Rhodium’s high resistance to heat and corrosive elements found in automobile exhaust systems makes it an ideal candidate for use in catalytic converters. Alongside other precious metals like platinum and palladium, rhodium acts as a catalyst to convert harmful gases into benign substances, effectively reducing the overall carbon footprint of vehicles.
The process helps to significantly reduce emissions of greenhouse gases, such as nitrogen oxide and hydrocarbon chains, that have been linked to environmental degradation.
Which catalytic converters have the most rhodium?
The vehicles that have the highest concentration of rhodium in their catalytic converters are luxury cars like the Ferrari F430 and BMW 760 Li. They contain up to 30 grams of rhodium, which is valued at around $1300.
Can You Recycle Rhodium?
The answer is yes! Rhodium can be recycled, but it’s important to leave it to the professionals. The process of extracting rhodium from old converters involves corrosive substances which can be hazardous.
Recycling old catalytic converters can also be profitable for those who no longer have use for them. By bringing them to a local demolishing store, they can separate the platinum, palladium and any impurities to obtain scrap rhodium. The scrap metal can then be repurposed and used to create new catalytic converters.
How to Recover Rhodium from Catalytic Converters
Step 1: Safety first
Before diving into the task, gather your safety essentials: heavy-duty gloves, protective eyewear, and any other necessary gear.
Step 2: Remove the converter
Go under your vehicle and unscrew the bolts holding the catalytic converter in place. Alternatively, utilize a flame cutter to separate it from its housing.
Step 3: Cut and conquer
Carefully cut open the honeycomb-like structure that houses the valuable metals. Take caution to prevent any mishaps. Then, remove the platinum using either box cutters or your hands.
Step 4: Crush it to perfection
Turn the platinum into a fine powder by skillfully crushing it with a rod mill. Aim for a -70 mesh consistency. Ready for the next step? Let’s proceed!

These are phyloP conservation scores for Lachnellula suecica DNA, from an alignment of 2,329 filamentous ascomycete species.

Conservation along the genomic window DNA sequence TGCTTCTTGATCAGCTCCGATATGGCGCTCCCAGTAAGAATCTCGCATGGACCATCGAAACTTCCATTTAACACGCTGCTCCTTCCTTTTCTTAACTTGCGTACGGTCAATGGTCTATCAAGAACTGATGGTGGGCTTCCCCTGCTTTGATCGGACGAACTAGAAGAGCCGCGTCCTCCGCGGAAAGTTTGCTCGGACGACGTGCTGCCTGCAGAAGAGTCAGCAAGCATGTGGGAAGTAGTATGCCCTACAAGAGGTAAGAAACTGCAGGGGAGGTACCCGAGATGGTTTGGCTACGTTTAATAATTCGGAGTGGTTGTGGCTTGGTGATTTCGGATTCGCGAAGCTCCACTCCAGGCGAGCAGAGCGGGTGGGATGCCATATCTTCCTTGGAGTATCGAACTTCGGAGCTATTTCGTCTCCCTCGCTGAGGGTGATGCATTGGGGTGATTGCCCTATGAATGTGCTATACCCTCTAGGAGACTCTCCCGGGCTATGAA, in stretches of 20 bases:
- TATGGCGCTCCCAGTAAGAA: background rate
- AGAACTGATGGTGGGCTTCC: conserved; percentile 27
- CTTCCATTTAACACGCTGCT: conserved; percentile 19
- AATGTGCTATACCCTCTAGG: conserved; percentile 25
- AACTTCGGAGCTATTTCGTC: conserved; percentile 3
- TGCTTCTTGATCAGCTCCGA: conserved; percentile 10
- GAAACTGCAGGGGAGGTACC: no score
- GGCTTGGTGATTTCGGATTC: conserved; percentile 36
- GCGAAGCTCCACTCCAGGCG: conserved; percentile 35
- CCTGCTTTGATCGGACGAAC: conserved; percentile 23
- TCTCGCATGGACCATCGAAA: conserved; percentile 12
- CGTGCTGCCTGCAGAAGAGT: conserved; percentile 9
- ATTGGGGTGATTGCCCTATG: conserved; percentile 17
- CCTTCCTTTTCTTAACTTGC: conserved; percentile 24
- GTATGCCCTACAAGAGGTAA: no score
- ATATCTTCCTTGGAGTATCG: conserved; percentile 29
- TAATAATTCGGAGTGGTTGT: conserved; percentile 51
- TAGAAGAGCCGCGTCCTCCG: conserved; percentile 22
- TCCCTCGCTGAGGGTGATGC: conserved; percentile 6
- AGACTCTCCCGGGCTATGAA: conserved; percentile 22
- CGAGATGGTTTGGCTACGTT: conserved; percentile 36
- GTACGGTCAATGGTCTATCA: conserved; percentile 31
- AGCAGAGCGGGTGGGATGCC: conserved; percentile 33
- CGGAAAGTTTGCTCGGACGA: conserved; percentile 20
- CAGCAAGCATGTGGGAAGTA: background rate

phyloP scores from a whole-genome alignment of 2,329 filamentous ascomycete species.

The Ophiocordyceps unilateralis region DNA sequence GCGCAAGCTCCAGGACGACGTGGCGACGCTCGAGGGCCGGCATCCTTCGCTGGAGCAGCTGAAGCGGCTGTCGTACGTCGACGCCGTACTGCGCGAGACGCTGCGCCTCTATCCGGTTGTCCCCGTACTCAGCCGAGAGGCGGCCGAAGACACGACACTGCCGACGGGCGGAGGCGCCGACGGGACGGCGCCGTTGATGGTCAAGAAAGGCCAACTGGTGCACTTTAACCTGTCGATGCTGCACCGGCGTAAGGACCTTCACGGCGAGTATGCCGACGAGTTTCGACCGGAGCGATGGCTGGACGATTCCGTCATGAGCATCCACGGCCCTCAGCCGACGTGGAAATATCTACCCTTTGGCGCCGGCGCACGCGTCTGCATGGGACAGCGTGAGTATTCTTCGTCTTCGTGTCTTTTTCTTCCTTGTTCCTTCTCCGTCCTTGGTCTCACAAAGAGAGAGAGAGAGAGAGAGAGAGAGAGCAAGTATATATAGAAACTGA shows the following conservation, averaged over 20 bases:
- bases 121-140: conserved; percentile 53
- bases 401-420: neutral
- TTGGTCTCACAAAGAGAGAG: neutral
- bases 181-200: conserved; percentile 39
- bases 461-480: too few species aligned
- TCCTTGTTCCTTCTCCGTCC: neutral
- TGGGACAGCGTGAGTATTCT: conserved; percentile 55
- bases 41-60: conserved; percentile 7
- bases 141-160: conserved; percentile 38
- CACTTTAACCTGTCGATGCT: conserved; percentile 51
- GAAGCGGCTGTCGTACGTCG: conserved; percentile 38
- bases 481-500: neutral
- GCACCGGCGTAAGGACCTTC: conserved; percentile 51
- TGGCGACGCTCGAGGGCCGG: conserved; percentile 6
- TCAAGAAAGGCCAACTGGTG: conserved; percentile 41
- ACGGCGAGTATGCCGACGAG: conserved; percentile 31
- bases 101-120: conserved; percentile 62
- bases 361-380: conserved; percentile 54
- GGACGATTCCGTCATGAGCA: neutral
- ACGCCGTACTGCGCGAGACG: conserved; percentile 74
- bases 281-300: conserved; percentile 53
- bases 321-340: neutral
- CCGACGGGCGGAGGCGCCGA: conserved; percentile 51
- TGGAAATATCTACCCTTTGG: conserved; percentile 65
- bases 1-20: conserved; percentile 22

Step 5: Enter the aqua regia
Prepare an aqua regia mixture consisting of nitric acid and hydrochloric acid. Thoroughly combine the solution and charge it into a reactor. Heat the system to the desired temperature.
Step 6: The magic begins
When the system stabilizes, introduce the metal powder to the reactor. Stir the mixture vigorously at 700 rpm and atmospheric pressure. At regular intervals, extract the leachate using a pipet and filter it to obtain pure rhodium.
Please note: This process requires expertise and should only be performed by professionals!
FAQs about Rhodium and Catalytic Converters
How much is a gram of rhodium?
Currently it is priced at $131.82 per gram.
What other metals can be found in catalytic converters?
Other than rhodium, catalytic converters usually contain precious metals such as platinum and palladium.
What cars have the most rhodium?
- Toyota Prius
- Ferrari F430
- Ford F-250
- BMW 760 Li
Does a catalytic converter contain gold?
No, catalytic converters do not contain gold but may contain other precious metals like platinum and palladium in addition to rhodium.
Can you extract rhodium from catalytic converters?
Yes, extractable amounts of rhodium can be obtained from scrap catalytic converters using a specialized process such as aqua regia leaching.
What is the melting point of rhodium?
Rhodium has a very high melting point of 1963°C (3565°F).
How long does a catalytic converter last?
Under normal driving conditions, a catalytic converter typically lasts about 10 years or 50,000 miles.
The high cost of rhodium is due to its limited supply and increasing demand. Rhodium’s unique physical and chemical properties make it the perfect material for use in catalytic converters, helping reduce harmful emissions from vehicles. This makes rhodium a valuable metal that must be recovered efficiently in order to maximise its potential.
With proper care, catalytic converters can last for around 10 years, meaning they still have plenty of life left in them even after being removed from a vehicle. So if you are looking for ways to recover the precious metals inside them, then you should consider recycling your old converter for maximum returns. Thank you for reading! We hope this article was helpful in answering the question how much rhodium is in a catalytic converter.
I’m Timothy Ballard, owner of a used car dealership in Springfield. I love just about everything automotive, but I have a special place in my heart for trucks. I’m an ASE Certified Master Technician, so I know my way around a car. In my spare time, I enjoy traveling with my family and hiking new trails.